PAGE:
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16 Mar 2017 | Text by Desmond Chan, Photos by Low Fai Ming | Category: Car Buying Advice

We highlight six ways for you to become a smarter parallel import car buyer and sidestep potential difficulties.


In recent years we have a seen a clear boon in Parallel Importer (PI) sales. One reason is that with the high COE premiums resulting in higher car prices, buyers have become a lot more price sensitive. PIs are usually able to offer a cheaper price for the same model compared to the Authorised Distributer (AD). This can be attributed to the lower operating overheads for PI car dealers.

The second reason people are drawn to PIs is the availability of model variants not carried by the ADs. The clearest example is the Honda Vezel - a Japanese domestic market model initially not available from Honda AD Kah Motor. It ended up as the best-selling car model for 2016.

However, some buyers may still be hesitant to buy from PIs, and this is understandable. Over the years, we have all heard horror stories of dealers reneging on agreements, customers shocked by hidden costs and late deliveries, and even dealers who shut up shop after collecting deposits.

Here, we point out six things that you should take note of when buying from a PI to safeguard your purchase:

It is important to ensure that a COE is secured within a fixed time frame, as well as set a car delivery timeline

1. Schemes that lack guarantees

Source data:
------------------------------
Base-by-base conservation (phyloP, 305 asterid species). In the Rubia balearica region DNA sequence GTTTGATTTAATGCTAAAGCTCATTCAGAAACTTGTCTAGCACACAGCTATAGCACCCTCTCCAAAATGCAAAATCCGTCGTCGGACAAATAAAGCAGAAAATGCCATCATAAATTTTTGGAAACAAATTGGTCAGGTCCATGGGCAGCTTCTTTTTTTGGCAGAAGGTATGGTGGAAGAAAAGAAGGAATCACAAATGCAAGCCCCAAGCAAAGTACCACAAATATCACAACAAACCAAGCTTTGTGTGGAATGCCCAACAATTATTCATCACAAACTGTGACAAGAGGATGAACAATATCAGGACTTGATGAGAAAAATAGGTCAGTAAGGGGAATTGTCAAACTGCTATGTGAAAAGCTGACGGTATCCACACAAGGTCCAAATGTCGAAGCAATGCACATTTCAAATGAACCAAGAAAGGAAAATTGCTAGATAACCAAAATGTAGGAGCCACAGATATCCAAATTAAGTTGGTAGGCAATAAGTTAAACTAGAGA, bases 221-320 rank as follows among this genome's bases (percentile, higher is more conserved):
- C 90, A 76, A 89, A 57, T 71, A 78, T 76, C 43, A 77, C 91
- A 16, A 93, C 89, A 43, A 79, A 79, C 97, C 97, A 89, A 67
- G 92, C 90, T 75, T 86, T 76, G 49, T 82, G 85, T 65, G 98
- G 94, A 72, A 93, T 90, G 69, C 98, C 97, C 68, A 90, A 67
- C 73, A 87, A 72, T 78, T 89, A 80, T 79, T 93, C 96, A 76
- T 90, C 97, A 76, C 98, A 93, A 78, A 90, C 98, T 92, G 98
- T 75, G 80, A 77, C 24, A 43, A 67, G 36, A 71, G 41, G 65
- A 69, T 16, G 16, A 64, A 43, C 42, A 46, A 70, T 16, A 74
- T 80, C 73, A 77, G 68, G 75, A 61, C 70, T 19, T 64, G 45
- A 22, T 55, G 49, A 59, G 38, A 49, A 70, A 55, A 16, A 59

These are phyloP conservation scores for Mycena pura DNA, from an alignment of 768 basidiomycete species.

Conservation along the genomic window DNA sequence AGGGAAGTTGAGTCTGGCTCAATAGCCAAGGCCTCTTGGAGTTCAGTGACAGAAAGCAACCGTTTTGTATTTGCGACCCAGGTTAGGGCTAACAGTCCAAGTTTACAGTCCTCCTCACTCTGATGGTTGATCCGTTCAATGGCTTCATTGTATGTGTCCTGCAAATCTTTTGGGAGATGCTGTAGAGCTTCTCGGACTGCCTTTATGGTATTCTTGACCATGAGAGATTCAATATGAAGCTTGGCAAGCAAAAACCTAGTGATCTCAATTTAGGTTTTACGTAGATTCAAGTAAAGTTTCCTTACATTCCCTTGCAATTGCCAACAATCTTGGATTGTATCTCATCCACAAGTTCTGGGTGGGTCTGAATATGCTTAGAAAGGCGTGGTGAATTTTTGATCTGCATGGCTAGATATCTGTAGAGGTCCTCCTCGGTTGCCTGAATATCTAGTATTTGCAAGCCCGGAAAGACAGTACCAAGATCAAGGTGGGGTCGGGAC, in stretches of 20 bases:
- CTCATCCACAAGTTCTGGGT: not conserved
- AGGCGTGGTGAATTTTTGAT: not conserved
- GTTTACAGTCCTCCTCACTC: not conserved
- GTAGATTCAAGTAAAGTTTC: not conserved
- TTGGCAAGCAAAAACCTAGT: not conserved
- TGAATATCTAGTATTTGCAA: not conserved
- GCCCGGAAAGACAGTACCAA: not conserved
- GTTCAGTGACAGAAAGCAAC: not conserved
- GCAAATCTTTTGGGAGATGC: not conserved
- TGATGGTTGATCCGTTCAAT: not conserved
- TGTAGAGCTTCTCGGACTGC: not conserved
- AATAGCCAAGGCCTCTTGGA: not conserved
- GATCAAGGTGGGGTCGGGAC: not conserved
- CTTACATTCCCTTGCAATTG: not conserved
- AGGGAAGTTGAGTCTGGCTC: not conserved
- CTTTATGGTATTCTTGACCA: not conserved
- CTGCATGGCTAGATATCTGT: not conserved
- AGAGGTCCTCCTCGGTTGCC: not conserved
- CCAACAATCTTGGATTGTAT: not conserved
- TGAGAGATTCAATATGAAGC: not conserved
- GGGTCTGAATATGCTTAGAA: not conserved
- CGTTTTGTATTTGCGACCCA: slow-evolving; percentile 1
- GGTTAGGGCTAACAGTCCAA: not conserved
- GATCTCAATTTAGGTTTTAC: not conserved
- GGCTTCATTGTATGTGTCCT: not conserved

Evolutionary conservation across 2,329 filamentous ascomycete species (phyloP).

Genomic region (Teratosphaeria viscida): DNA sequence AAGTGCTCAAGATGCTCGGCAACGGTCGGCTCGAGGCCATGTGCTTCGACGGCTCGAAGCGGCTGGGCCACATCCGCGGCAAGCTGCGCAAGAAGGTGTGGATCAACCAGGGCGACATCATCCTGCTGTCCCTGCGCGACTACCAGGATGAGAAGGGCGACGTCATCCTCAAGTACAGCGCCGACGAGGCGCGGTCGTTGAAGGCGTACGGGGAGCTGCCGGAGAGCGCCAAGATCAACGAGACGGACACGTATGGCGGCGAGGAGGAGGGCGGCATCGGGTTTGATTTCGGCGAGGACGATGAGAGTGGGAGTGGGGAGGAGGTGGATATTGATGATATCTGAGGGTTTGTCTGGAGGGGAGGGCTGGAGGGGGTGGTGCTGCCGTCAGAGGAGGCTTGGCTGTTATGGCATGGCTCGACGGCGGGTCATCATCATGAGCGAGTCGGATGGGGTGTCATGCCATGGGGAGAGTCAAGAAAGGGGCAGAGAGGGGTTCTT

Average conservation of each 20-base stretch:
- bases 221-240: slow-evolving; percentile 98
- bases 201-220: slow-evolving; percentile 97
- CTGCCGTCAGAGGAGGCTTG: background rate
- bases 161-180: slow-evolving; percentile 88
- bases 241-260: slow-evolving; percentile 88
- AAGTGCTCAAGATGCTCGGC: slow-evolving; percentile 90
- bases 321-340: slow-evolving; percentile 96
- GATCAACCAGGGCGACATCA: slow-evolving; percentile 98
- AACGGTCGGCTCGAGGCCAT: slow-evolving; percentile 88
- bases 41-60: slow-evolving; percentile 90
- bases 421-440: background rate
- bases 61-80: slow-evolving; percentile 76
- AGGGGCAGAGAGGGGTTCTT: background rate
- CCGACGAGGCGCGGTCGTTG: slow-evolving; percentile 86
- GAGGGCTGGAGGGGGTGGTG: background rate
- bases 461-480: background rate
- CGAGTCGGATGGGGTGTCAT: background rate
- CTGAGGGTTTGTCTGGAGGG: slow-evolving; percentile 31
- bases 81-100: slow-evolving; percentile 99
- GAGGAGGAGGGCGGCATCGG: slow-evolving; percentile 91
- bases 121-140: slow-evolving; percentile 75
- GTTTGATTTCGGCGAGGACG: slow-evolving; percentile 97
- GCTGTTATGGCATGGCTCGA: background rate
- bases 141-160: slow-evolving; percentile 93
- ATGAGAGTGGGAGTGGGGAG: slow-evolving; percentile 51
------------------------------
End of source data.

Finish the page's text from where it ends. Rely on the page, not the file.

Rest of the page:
Dealers normally offer a range of Certificate of Entitlement (COE) packages (and a range of prices, accordingly), and it is important to be clear as to what each scheme offers. When it comes to COE packages, Mr. Derek Low, 47, Director of Venture Cars Pte Ltd, highlights that it is important to ask for a guaranteed COE package without top-ups, with a fixed bidding period tied to the number of bids.

For example, a six-bid guaranteed COE package should be stipulated to be secured within three months. "It's important that the dealer will secure the COE within a specified time frame," he says. "If not, there are cases where the bidding is dragged out over a long period, sometimes even more than one year."

Once the COE is secured, the dealer has up to six months to register the vehicle, so you should make sure that within the sales agreement, there is both a timeline to secure the COE, and a timeline to deliver the registered vehicle to you. 

In a best case scenario, a 'VAC Ready Stock' car can be delivered as quickly as just one week

2. Dealer does not offer 'VAC Ready Stock'

A 'VAC Ready Stock' car is one that has undergone all the necessary checks and homologation by the Land Transport Authority (LTA), and has the full paperwork ready. This means that the car is fully certified for Singapore, and only requires a COE and registration for it to be on the road. For a dealer to get a vehicle VAC ready, it easily takes six months from the point of ordering the car from his supplier.

"Buying a 'VAC Ready Stock' car is advisable," says Mr. Low. "It is inventory you can see with your own eyes." This offers the buyer a peace of mind - effectively, it is physical stock in the showroom that you can inspect, and what you see is what you get. Think of it as an off-the-shelf purchase. If you buy from a dealer with 'VAC Ready Stock', in the best case scenario, you can take delivery of the car in as quickly as a week.

In the LTA letter of approval, make sure to check that the engine and chassis number matches that of the vehicle you intend to purchase

Mr. Marcus Yap, 45, Director of Leco Prestige Pte Ltd, points out that buying 'VAC Ready Stock' is advisable as the perceived risks are lower. It reduces the entire duration of the car buying process, and a shorter waiting time generally translates to reduced risks, with lesser opportunities for issues to occur.